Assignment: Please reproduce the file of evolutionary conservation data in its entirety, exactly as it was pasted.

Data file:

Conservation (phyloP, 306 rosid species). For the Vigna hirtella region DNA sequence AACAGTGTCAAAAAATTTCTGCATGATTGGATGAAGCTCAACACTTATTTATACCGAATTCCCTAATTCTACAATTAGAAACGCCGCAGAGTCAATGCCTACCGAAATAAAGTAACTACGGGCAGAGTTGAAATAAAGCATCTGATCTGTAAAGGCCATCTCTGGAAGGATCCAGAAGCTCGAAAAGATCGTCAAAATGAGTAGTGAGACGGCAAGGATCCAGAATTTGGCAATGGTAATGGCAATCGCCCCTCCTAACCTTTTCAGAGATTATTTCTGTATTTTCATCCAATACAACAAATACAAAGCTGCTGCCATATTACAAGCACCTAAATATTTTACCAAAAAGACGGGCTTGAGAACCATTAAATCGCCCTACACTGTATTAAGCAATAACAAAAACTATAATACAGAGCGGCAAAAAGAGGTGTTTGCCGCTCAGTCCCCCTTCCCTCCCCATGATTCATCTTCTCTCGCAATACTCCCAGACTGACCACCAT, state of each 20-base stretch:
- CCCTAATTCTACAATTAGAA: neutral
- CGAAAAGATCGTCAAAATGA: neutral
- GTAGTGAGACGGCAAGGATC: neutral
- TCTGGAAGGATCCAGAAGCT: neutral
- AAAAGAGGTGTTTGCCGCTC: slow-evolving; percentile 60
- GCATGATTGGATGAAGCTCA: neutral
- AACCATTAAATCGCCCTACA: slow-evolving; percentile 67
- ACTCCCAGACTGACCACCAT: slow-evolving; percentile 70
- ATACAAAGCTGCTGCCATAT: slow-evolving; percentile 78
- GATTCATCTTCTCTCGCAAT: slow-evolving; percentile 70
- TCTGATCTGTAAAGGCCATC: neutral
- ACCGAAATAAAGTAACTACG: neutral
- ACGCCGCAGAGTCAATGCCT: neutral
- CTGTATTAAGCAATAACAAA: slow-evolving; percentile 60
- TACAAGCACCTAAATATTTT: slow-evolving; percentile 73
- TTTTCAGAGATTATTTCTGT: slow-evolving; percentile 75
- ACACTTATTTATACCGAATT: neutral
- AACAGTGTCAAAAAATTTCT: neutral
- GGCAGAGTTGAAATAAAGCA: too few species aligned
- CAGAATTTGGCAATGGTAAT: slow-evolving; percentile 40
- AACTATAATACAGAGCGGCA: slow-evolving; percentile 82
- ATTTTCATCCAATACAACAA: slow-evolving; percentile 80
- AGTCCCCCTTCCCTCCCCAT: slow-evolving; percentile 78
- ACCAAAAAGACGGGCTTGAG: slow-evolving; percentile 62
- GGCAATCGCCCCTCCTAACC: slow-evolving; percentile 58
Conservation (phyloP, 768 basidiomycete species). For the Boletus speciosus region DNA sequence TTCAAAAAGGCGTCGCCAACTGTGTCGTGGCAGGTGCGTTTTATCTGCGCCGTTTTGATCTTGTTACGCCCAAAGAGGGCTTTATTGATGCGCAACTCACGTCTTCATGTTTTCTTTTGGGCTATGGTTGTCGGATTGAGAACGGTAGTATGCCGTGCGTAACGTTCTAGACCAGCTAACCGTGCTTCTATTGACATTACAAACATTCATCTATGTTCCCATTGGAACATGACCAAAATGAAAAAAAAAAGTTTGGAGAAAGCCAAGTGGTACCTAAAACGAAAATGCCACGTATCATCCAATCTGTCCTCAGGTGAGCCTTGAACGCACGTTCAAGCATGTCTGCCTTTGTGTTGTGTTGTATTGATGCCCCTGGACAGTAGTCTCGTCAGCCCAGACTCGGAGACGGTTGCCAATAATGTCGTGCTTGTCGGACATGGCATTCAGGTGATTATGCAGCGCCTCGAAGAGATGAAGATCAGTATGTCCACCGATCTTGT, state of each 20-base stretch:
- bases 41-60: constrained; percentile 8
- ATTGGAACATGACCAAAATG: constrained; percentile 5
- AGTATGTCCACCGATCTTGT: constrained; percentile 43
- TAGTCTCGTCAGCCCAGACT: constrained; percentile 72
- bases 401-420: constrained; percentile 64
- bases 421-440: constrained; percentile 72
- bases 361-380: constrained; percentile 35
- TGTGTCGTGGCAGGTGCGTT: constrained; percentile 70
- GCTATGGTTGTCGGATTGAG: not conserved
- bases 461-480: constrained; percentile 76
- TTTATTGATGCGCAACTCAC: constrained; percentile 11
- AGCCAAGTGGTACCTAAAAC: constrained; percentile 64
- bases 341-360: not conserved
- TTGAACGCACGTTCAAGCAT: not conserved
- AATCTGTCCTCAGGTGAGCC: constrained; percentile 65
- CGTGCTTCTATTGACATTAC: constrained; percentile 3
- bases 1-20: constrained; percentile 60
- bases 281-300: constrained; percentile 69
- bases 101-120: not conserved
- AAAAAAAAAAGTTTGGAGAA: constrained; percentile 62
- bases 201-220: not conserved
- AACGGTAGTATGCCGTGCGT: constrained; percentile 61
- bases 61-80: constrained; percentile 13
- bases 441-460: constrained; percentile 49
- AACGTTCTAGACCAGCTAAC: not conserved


Conservation (phyloP, 306 rosid species). For the Vigna hirtella region DNA sequence AACAGTGTCAAAAAATTTCTGCATGATTGGATGAAGCTCAACACTTATTTATACCGAATTCCCTAATTCTACAATTAGAAACGCCGCAGAGTCAATGCCTACCGAAATAAAGTAACTACGGGCAGAGTTGAAATAAAGCATCTGATCTGTAAAGGCCATCTCTGGAAGGATCCAGAAGCTCGAAAAGATCGTCAAAATGAGTAGTGAGACGGCAAGGATCCAGAATTTGGCAATGGTAATGGCAATCGCCCCTCCTAACCTTTTCAGAGATTATTTCTGTATTTTCATCCAATACAACAAATACAAAGCTGCTGCCATATTACAAGCACCTAAATATTTTACCAAAAAGACGGGCTTGAGAACCATTAAATCGCCCTACACTGTATTAAGCAATAACAAAAACTATAATACAGAGCGGCAAAAAGAGGTGTTTGCCGCTCAGTCCCCCTTCCCTCCCCATGATTCATCTTCTCTCGCAATACTCCCAGACTGACCACCAT, state of each 20-base stretch:
- CCCTAATTCTACAATTAGAA: neutral
- CGAAAAGATCGTCAAAATGA: neutral
- GTAGTGAGACGGCAAGGATC: neutral
- TCTGGAAGGATCCAGAAGCT: neutral
- AAAAGAGGTGTTTGCCGCTC: slow-evolving; percentile 60
- GCATGATTGGATGAAGCTCA: neutral
- AACCATTAAATCGCCCTACA: slow-evolving; percentile 67
- ACTCCCAGACTGACCACCAT: slow-evolving; percentile 70
- ATACAAAGCTGCTGCCATAT: slow-evolving; percentile 78
- GATTCATCTTCTCTCGCAAT: slow-evolving; percentile 70
- TCTGATCTGTAAAGGCCATC: neutral
- ACCGAAATAAAGTAACTACG: neutral
- ACGCCGCAGAGTCAATGCCT: neutral
- CTGTATTAAGCAATAACAAA: slow-evolving; percentile 60
- TACAAGCACCTAAATATTTT: slow-evolving; percentile 73
- TTTTCAGAGATTATTTCTGT: slow-evolving; percentile 75
- ACACTTATTTATACCGAATT: neutral
- AACAGTGTCAAAAAATTTCT: neutral
- GGCAGAGTTGAAATAAAGCA: too few species aligned
- CAGAATTTGGCAATGGTAAT: slow-evolving; percentile 40
- AACTATAATACAGAGCGGCA: slow-evolving; percentile 82
- ATTTTCATCCAATACAACAA: slow-evolving; percentile 80
- AGTCCCCCTTCCCTCCCCAT: slow-evolving; percentile 78
- ACCAAAAAGACGGGCTTGAG: slow-evolving; percentile 62
- GGCAATCGCCCCTCCTAACC: slow-evolving; percentile 58
Conservation (phyloP, 768 basidiomycete species). For the Boletus speciosus region DNA sequence TTCAAAAAGGCGTCGCCAACTGTGTCGTGGCAGGTGCGTTTTATCTGCGCCGTTTTGATCTTGTTACGCCCAAAGAGGGCTTTATTGATGCGCAACTCACGTCTTCATGTTTTCTTTTGGGCTATGGTTGTCGGATTGAGAACGGTAGTATGCCGTGCGTAACGTTCTAGACCAGCTAACCGTGCTTCTATTGACATTACAAACATTCATCTATGTTCCCATTGGAACATGACCAAAATGAAAAAAAAAAGTTTGGAGAAAGCCAAGTGGTACCTAAAACGAAAATGCCACGTATCATCCAATCTGTCCTCAGGTGAGCCTTGAACGCACGTTCAAGCATGTCTGCCTTTGTGTTGTGTTGTATTGATGCCCCTGGACAGTAGTCTCGTCAGCCCAGACTCGGAGACGGTTGCCAATAATGTCGTGCTTGTCGGACATGGCATTCAGGTGATTATGCAGCGCCTCGAAGAGATGAAGATCAGTATGTCCACCGATCTTGT, state of each 20-base stretch:
- bases 41-60: constrained; percentile 8
- ATTGGAACATGACCAAAATG: constrained; percentile 5
- AGTATGTCCACCGATCTTGT: constrained; percentile 43
- TAGTCTCGTCAGCCCAGACT: constrained; percentile 72
- bases 401-420: constrained; percentile 64
- bases 421-440: constrained; percentile 72
- bases 361-380: constrained; percentile 35
- TGTGTCGTGGCAGGTGCGTT: constrained; percentile 70
- GCTATGGTTGTCGGATTGAG: not conserved
- bases 461-480: constrained; percentile 76
- TTTATTGATGCGCAACTCAC: constrained; percentile 11
- AGCCAAGTGGTACCTAAAAC: constrained; percentile 64
- bases 341-360: not conserved
- TTGAACGCACGTTCAAGCAT: not conserved
- AATCTGTCCTCAGGTGAGCC: constrained; percentile 65
- CGTGCTTCTATTGACATTAC: constrained; percentile 3
- bases 1-20: constrained; percentile 60
- bases 281-300: constrained; percentile 69
- bases 101-120: not conserved
- AAAAAAAAAAGTTTGGAGAA: constrained; percentile 62
- bases 201-220: not conserved
- AACGGTAGTATGCCGTGCGT: constrained; percentile 61
- bases 61-80: constrained; percentile 13
- bases 441-460: constrained; percentile 49
- AACGTTCTAGACCAGCTAAC: not conserved